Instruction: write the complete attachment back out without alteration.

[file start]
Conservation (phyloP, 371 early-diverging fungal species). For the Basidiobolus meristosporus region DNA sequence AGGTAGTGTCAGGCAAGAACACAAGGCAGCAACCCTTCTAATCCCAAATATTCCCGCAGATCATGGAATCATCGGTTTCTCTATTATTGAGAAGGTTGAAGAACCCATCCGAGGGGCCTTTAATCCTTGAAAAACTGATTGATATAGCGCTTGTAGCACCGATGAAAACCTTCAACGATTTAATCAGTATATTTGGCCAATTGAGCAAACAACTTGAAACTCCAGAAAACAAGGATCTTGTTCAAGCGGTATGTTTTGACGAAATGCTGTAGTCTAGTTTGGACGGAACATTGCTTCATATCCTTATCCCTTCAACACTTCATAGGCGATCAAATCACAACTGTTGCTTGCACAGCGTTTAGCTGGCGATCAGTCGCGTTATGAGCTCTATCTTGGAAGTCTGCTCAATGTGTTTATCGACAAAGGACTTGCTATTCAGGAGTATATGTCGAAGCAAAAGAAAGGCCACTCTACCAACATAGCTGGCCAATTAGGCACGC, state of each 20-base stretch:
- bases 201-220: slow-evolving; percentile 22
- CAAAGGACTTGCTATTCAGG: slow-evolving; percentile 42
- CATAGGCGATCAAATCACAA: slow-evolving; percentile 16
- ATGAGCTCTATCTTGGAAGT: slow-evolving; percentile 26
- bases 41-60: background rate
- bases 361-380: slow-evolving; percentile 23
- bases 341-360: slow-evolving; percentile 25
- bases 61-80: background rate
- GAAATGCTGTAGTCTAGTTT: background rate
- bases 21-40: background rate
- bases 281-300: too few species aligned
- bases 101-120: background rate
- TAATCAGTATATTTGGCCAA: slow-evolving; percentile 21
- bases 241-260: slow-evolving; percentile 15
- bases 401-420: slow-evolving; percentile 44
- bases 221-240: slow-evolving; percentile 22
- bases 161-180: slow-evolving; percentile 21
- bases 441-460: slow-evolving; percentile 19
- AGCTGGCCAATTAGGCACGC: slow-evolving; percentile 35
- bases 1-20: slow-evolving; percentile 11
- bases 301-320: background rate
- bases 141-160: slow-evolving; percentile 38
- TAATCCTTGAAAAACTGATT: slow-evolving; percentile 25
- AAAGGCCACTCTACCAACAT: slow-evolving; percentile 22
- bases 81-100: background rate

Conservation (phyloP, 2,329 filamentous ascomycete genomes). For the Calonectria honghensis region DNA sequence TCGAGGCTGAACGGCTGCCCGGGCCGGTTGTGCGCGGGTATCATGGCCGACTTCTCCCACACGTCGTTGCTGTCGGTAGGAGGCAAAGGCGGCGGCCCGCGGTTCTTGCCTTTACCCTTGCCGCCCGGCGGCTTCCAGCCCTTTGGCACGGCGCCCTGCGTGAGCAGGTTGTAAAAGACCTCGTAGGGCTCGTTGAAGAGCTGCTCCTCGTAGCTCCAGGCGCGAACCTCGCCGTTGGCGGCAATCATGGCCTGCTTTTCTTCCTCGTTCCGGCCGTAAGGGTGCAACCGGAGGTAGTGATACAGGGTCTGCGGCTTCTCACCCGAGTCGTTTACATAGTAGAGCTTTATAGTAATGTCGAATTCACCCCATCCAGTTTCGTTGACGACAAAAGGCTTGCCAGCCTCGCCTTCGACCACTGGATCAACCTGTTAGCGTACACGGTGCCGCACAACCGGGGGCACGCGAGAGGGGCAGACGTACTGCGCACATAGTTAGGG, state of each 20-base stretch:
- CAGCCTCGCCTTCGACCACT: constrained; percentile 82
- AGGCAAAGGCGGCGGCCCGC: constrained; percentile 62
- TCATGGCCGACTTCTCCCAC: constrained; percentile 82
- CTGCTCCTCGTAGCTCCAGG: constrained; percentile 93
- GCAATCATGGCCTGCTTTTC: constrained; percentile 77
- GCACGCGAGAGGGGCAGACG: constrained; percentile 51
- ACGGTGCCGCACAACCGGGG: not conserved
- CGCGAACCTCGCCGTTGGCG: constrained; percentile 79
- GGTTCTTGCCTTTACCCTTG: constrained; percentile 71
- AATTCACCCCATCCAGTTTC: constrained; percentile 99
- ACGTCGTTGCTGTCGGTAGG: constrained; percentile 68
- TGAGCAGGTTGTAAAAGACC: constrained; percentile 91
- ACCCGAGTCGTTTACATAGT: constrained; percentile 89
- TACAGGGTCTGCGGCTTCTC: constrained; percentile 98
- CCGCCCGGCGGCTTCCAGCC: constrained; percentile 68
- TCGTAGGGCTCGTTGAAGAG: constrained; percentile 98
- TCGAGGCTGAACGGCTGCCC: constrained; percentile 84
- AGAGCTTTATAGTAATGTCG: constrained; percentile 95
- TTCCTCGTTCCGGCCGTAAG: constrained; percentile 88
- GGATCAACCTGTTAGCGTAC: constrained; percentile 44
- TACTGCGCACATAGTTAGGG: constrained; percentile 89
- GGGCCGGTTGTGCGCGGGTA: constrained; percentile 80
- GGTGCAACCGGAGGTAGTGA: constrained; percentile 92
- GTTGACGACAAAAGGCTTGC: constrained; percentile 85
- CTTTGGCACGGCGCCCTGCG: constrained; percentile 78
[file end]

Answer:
Conservation (phyloP, 371 early-diverging fungal species). For the Basidiobolus meristosporus region DNA sequence AGGTAGTGTCAGGCAAGAACACAAGGCAGCAACCCTTCTAATCCCAAATATTCCCGCAGATCATGGAATCATCGGTTTCTCTATTATTGAGAAGGTTGAAGAACCCATCCGAGGGGCCTTTAATCCTTGAAAAACTGATTGATATAGCGCTTGTAGCACCGATGAAAACCTTCAACGATTTAATCAGTATATTTGGCCAATTGAGCAAACAACTTGAAACTCCAGAAAACAAGGATCTTGTTCAAGCGGTATGTTTTGACGAAATGCTGTAGTCTAGTTTGGACGGAACATTGCTTCATATCCTTATCCCTTCAACACTTCATAGGCGATCAAATCACAACTGTTGCTTGCACAGCGTTTAGCTGGCGATCAGTCGCGTTATGAGCTCTATCTTGGAAGTCTGCTCAATGTGTTTATCGACAAAGGACTTGCTATTCAGGAGTATATGTCGAAGCAAAAGAAAGGCCACTCTACCAACATAGCTGGCCAATTAGGCACGC, state of each 20-base stretch:
- bases 201-220: slow-evolving; percentile 22
- CAAAGGACTTGCTATTCAGG: slow-evolving; percentile 42
- CATAGGCGATCAAATCACAA: slow-evolving; percentile 16
- ATGAGCTCTATCTTGGAAGT: slow-evolving; percentile 26
- bases 41-60: background rate
- bases 361-380: slow-evolving; percentile 23
- bases 341-360: slow-evolving; percentile 25
- bases 61-80: background rate
- GAAATGCTGTAGTCTAGTTT: background rate
- bases 21-40: background rate
- bases 281-300: too few species aligned
- bases 101-120: background rate
- TAATCAGTATATTTGGCCAA: slow-evolving; percentile 21
- bases 241-260: slow-evolving; percentile 15
- bases 401-420: slow-evolving; percentile 44
- bases 221-240: slow-evolving; percentile 22
- bases 161-180: slow-evolving; percentile 21
- bases 441-460: slow-evolving; percentile 19
- AGCTGGCCAATTAGGCACGC: slow-evolving; percentile 35
- bases 1-20: slow-evolving; percentile 11
- bases 301-320: background rate
- bases 141-160: slow-evolving; percentile 38
- TAATCCTTGAAAAACTGATT: slow-evolving; percentile 25
- AAAGGCCACTCTACCAACAT: slow-evolving; percentile 22
- bases 81-100: background rate

Conservation (phyloP, 2,329 filamentous ascomycete genomes). For the Calonectria honghensis region DNA sequence TCGAGGCTGAACGGCTGCCCGGGCCGGTTGTGCGCGGGTATCATGGCCGACTTCTCCCACACGTCGTTGCTGTCGGTAGGAGGCAAAGGCGGCGGCCCGCGGTTCTTGCCTTTACCCTTGCCGCCCGGCGGCTTCCAGCCCTTTGGCACGGCGCCCTGCGTGAGCAGGTTGTAAAAGACCTCGTAGGGCTCGTTGAAGAGCTGCTCCTCGTAGCTCCAGGCGCGAACCTCGCCGTTGGCGGCAATCATGGCCTGCTTTTCTTCCTCGTTCCGGCCGTAAGGGTGCAACCGGAGGTAGTGATACAGGGTCTGCGGCTTCTCACCCGAGTCGTTTACATAGTAGAGCTTTATAGTAATGTCGAATTCACCCCATCCAGTTTCGTTGACGACAAAAGGCTTGCCAGCCTCGCCTTCGACCACTGGATCAACCTGTTAGCGTACACGGTGCCGCACAACCGGGGGCACGCGAGAGGGGCAGACGTACTGCGCACATAGTTAGGG, state of each 20-base stretch:
- CAGCCTCGCCTTCGACCACT: constrained; percentile 82
- AGGCAAAGGCGGCGGCCCGC: constrained; percentile 62
- TCATGGCCGACTTCTCCCAC: constrained; percentile 82
- CTGCTCCTCGTAGCTCCAGG: constrained; percentile 93
- GCAATCATGGCCTGCTTTTC: constrained; percentile 77
- GCACGCGAGAGGGGCAGACG: constrained; percentile 51
- ACGGTGCCGCACAACCGGGG: not conserved
- CGCGAACCTCGCCGTTGGCG: constrained; percentile 79
- GGTTCTTGCCTTTACCCTTG: constrained; percentile 71
- AATTCACCCCATCCAGTTTC: constrained; percentile 99
- ACGTCGTTGCTGTCGGTAGG: constrained; percentile 68
- TGAGCAGGTTGTAAAAGACC: constrained; percentile 91
- ACCCGAGTCGTTTACATAGT: constrained; percentile 89
- TACAGGGTCTGCGGCTTCTC: constrained; percentile 98
- CCGCCCGGCGGCTTCCAGCC: constrained; percentile 68
- TCGTAGGGCTCGTTGAAGAG: constrained; percentile 98
- TCGAGGCTGAACGGCTGCCC: constrained; percentile 84
- AGAGCTTTATAGTAATGTCG: constrained; percentile 95
- TTCCTCGTTCCGGCCGTAAG: constrained; percentile 88
- GGATCAACCTGTTAGCGTAC: constrained; percentile 44
- TACTGCGCACATAGTTAGGG: constrained; percentile 89
- GGGCCGGTTGTGCGCGGGTA: constrained; percentile 80
- GGTGCAACCGGAGGTAGTGA: constrained; percentile 92
- GTTGACGACAAAAGGCTTGC: constrained; percentile 85
- CTTTGGCACGGCGCCCTGCG: constrained; percentile 78